April 2011
Volume 52, Issue 14
Free
ARVO Annual Meeting Abstract  |   April 2011
Replenishment of TIMP-2 Significantly Reduces Scleral Collagen Degradation and Axial Myopia in Tree Shrew
Author Affiliations & Notes
  • Hsin-Hua Liu
    Department of Optometry & Vision Sciences, The University of Melbourne, Parkville, Australia
  • Alex Gentle
    Department of Optometry & Vision Sciences, The University of Melbourne, Parkville, Australia
  • Megan S. Kenning
    Department of Optometry & Vision Sciences, The University of Melbourne, Parkville, Australia
  • Neville A. McBrien
    Department of Optometry & Vision Sciences, The University of Melbourne, Parkville, Australia
  • Footnotes
    Commercial Relationships  Hsin-Hua Liu, None; Alex Gentle, None; Megan S. Kenning, None; Neville A. McBrien, None
  • Footnotes
    Support  NH&MRC #454602
Investigative Ophthalmology & Visual Science April 2011, Vol.52, 6307. doi:https://doi.org/
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      Hsin-Hua Liu, Alex Gentle, Megan S. Kenning, Neville A. McBrien; Replenishment of TIMP-2 Significantly Reduces Scleral Collagen Degradation and Axial Myopia in Tree Shrew. Invest. Ophthalmol. Vis. Sci. 2011;52(14):6307. doi: https://doi.org/.

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      © ARVO (1962-2015); The Authors (2016-present)

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Abstract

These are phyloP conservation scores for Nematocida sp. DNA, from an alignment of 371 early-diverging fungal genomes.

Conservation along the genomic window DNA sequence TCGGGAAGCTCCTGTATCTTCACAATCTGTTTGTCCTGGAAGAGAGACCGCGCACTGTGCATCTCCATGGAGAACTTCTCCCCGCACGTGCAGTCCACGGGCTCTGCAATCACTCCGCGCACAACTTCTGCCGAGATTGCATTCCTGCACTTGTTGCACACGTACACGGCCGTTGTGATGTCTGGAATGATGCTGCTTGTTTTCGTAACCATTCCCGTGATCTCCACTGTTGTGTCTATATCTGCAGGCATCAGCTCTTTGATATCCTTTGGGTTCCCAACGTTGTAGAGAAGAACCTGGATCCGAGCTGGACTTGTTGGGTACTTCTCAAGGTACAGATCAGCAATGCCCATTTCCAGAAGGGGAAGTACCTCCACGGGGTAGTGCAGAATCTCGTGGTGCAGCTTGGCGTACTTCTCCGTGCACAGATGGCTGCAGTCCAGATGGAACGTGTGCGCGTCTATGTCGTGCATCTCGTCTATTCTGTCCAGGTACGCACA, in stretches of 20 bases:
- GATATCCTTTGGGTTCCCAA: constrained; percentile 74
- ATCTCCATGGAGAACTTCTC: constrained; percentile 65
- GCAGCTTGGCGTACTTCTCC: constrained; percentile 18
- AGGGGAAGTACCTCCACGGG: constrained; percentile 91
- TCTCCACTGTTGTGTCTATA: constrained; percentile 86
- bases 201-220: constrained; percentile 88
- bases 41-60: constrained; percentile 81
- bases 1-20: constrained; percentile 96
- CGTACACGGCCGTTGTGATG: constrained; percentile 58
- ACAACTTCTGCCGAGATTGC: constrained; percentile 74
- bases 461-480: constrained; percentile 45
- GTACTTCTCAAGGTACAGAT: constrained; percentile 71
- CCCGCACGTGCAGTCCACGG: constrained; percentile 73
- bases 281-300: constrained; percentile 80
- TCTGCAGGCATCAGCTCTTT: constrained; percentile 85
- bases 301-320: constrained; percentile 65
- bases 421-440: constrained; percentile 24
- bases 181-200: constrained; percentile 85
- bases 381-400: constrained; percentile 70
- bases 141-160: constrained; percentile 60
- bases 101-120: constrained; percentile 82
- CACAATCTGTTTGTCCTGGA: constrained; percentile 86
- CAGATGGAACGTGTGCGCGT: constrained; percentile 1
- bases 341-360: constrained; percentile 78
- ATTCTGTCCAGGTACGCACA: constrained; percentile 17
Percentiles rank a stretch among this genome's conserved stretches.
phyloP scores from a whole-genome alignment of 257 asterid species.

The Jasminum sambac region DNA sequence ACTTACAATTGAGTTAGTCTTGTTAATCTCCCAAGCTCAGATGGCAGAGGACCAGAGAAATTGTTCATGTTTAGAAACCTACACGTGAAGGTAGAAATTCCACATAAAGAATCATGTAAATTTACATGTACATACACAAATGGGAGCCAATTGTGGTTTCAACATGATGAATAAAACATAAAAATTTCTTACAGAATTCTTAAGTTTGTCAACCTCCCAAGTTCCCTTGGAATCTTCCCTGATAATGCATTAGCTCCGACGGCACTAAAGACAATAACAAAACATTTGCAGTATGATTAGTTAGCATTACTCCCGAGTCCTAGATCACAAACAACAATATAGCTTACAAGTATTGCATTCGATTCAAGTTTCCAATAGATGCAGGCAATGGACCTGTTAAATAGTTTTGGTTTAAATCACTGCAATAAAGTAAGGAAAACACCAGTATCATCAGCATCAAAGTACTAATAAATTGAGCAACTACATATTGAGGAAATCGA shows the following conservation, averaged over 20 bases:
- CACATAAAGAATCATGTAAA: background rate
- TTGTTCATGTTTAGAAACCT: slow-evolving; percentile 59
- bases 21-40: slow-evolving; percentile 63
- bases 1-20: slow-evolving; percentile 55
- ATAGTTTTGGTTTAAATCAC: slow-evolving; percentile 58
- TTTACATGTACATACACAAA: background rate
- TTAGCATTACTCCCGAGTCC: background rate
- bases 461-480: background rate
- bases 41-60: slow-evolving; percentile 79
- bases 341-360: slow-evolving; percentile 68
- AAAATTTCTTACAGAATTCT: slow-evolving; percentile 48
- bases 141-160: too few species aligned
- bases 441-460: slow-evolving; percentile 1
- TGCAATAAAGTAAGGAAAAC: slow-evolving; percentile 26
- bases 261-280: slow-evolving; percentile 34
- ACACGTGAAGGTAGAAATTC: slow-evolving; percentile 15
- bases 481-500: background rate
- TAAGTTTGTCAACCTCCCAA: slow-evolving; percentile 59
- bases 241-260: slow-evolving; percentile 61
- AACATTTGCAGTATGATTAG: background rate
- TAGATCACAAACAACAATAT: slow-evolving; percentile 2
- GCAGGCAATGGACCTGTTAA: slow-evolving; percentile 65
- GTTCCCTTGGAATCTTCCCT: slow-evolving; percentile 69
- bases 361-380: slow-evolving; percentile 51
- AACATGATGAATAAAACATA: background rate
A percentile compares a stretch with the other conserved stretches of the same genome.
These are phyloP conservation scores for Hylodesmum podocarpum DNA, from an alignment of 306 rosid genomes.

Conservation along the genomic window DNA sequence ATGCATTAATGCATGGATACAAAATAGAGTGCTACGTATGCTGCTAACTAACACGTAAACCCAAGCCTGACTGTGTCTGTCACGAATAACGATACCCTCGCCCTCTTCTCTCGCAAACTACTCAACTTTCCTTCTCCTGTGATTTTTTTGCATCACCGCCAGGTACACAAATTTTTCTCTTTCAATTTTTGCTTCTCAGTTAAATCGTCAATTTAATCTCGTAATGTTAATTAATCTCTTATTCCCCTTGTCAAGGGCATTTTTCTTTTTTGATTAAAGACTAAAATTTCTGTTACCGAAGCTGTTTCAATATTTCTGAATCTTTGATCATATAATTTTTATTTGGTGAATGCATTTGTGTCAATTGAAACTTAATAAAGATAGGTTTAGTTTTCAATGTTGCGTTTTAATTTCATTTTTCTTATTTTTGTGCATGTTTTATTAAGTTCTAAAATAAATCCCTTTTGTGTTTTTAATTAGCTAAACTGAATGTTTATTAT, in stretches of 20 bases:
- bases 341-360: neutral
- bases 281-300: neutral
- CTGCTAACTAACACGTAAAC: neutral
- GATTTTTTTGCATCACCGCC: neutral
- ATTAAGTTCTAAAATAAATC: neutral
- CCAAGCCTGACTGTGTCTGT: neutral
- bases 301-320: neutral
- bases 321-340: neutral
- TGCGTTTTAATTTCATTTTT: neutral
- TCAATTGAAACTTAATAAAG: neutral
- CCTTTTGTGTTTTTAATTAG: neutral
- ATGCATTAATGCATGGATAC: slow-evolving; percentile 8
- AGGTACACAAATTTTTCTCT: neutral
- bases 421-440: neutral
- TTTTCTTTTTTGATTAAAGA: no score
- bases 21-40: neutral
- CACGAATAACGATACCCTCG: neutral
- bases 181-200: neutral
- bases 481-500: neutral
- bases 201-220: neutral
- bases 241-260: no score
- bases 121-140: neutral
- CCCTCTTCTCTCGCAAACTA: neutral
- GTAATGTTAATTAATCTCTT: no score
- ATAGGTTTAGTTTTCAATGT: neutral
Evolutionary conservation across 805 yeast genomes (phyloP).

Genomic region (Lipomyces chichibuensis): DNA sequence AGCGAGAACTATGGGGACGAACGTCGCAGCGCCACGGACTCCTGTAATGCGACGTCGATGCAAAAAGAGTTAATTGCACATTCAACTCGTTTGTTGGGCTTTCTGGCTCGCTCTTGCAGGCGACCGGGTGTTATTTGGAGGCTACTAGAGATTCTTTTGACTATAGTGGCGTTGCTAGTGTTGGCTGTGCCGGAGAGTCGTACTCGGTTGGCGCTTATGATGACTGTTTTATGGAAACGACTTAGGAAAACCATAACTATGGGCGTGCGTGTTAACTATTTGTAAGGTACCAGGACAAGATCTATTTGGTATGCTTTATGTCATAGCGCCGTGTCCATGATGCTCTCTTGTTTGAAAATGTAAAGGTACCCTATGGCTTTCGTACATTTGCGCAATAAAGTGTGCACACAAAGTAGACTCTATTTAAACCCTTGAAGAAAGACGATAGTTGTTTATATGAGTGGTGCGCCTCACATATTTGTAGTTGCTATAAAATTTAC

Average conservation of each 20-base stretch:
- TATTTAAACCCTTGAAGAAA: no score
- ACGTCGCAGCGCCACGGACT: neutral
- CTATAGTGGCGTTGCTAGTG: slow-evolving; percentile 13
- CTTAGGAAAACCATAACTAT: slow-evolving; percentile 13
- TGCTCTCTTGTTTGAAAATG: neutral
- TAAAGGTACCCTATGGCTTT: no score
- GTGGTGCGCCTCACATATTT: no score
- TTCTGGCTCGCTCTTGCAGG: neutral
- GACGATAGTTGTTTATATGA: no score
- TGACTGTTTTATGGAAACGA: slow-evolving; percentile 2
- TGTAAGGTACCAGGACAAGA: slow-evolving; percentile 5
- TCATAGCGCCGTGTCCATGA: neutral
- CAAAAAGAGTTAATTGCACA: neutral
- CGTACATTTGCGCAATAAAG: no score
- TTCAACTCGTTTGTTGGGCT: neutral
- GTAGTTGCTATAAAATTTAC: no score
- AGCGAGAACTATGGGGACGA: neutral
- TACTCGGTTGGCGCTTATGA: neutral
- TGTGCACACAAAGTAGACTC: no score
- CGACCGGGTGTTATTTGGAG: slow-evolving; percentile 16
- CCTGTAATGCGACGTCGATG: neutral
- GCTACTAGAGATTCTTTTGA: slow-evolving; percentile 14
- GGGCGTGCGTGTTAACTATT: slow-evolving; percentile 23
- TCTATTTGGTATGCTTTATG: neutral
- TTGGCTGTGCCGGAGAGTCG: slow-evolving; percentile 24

Purpose: : Increased degradation of scleral collagen, by the enzyme MMP-2, has been demonstrated during the development of experimental myopia in avian and mammalian models. The present study determined the endogenous regulation pattern of TIMP-2 in the tree shrew sclera during myopia development and investigated the capacity of exogenous TIMP-2 to inhibit both scleral collagen degradation and myopia development.

Methods: : TIMP-2 expression during myopia development was assessed in two groups of tree shrews (n=7 each group), which underwent either 1 or 5 days of monocular form-deprivation to induce myopia. Scleral tissue was collected and assayed for TIMP-2 mRNA using real-time PCR. Two further groups of tree shrews were injected with [3H] proline, a collagen precursor, before undergoing 12 days of monocular form-deprivation with concurrent daily subconjunctival injections of either TIMP-2 (90µl, 125nM) or vehicle delivered to the occluded eye. Scleral tissue was collected and assayed for collagen degradation. Retinoscopy and A-scan ultrasound were used to monitor in vivo ocular biometry changes.

Results: : The development of myopia was associated with reduced TIMP-2 mRNA expression after 1 (-26±14%, p=0.12) and 5 (-47±14%, p=0.01) days of myopia induction. Replenishment of TIMP-2 significantly reduced myopia development by 60% (vehicle -11.9±0.5 D vs TIMP-2 -4.8±0.8 D, p<0.005), due to reduced vitreous chamber elongation (0.25±0.02 mm vs 0.14±0.01 mm, p=0.005). Collagen degradation in TIMP-2-treated sclerae was not significantly different to normal control eyes (+4±5%).

Conclusions: : Myopia development in mammals is associated with reduced expression of TIMP-2, which contributes to increased, MMP-related, degradative activity in the sclera. Replenishment of TIMP-2 significantly reduces the rate of scleral collagen degradation and myopia development in mammals. This has clinical treatment applications for controlling axial myopia in human.

Keywords: myopia • sclera 
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